Is your top paid sales rep your most profitable or productive?
There are many ways to evaluate the effectiveness of your sales compensation plans. Bet you haven’t thought about this one, have you? You can easily figure out which sales rep has been paid the most, right? Just add up all the commissions and bonuses that you’ve paid to date this year.
But determining profitability may take some time depending on the complexity of your sales compensation plans, attainment data, and of course cost structure. For now, I’ll talk about revenue.
I love data! I love looking at it in many different ways to find out the real story that is often hidden. I was working with a construction supply company that was having problems. Their revenue was below plan, their commission expenses above plan and no one could figure out what was happening and why. Does this sound familiar?
I reviewed their commission plan documentations and felt the plan wasn’t designed correctly. I began looking at the data and found that commission expense and revenue didn’t correlate. I discovered that one sales rep was paid about $90k more for bringing in the same amount of revenue as another rep. I had my suspicion but management said that what I suspected was impossible. So, I asked for more data and began looking into that.
What I found matched my suspicion. The sales rep that was paid the highest knew how to game the system to make the most commission and bonus. This sales rep was doing nothing wrong, he was just following the sales commission plan! The sales rep who made $90k less was doing nothing wrong, except he missed out on a lot of cash!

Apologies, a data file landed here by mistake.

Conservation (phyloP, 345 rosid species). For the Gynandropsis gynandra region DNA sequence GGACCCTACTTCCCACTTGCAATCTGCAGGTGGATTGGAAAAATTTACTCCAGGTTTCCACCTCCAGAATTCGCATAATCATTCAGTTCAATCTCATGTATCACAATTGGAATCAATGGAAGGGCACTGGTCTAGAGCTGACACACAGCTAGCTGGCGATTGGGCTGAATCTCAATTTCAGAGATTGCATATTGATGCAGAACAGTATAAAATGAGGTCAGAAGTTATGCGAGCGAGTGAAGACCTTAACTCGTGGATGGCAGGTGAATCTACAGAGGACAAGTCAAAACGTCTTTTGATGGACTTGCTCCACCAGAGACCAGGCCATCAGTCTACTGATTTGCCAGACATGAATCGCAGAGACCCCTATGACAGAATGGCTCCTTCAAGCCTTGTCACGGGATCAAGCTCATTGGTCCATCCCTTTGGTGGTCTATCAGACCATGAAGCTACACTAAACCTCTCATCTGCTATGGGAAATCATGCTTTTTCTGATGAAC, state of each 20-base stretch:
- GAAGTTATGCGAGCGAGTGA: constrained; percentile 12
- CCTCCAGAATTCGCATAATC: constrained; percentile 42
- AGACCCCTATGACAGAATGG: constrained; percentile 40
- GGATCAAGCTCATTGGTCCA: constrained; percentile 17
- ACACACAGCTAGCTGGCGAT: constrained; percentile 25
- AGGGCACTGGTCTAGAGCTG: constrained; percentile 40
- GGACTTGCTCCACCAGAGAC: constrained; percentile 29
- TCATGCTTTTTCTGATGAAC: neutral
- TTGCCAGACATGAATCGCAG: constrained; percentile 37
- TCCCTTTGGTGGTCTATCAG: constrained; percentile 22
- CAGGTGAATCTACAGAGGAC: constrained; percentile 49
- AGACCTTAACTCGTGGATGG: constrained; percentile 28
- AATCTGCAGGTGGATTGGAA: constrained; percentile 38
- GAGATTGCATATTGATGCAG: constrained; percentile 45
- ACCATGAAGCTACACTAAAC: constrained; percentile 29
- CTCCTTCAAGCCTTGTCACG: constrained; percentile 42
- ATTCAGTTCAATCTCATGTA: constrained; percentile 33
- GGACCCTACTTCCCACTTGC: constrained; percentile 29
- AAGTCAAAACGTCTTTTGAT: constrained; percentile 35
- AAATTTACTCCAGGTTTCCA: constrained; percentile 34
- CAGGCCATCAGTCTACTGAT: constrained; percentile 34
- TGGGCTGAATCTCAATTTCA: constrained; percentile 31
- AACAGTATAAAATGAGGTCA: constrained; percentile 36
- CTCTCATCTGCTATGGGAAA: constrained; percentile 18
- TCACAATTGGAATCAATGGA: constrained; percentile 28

The sales compensation plan had a large threshold in which the sales rep received no commissions until it was crossed and once the quota was achieved, there was a very aggressive accelerated rate that kicked in. The sales rep who made the most money held sales (which was easy to do) until the threshold was reached and once into accelerators, closed like crazy and each month it started all over again with a clean slate. This sales rep had the classic saw tooth attainment graph with no sales one month and tremendous sales the next month. The big problem here is their highest paid rep was no more productive than their lowest paid rep. It is sad to say that this company didn’t make the necessary changes in their sales compensation plan and is no longer in business! Their demise was not solely limited to sales compensation.
Back to profitability which is a similar case but instead of tracking commission expense to revenue, you track it to profit. Profit data is usually harder to obtain but you can obtain it! You may or may not want to share this profit data by product or sale with your sales team. When looking at profitability of a sale you want to look at the sales behavior. Is the sales rep discounting beyond what is necessary, throwing in service for free, adding additional products at no cost, etc. One company structured their sales compensation plans to reward the account manager for new sales. On the surface that sounds like what you want to do, have the account manager further penetrate the account. But there was a flaw in the design. The account manager could either sell an add-on product and receive commissions on the incremental add-on or they could rebook the entire sale with the new add-on, which is what they did. Can you blame them? These account managers actually were able to save their customer money by rebooking the entire sales at a lower rate, which needlessly ate into the company’s profit. Their commission expense went sky high but their revenue didn’t.
What impact does your company’s sales compensation plan have on your revenue and profitability? Remember that on average you are spending 14% of every revenue dollar on commissions!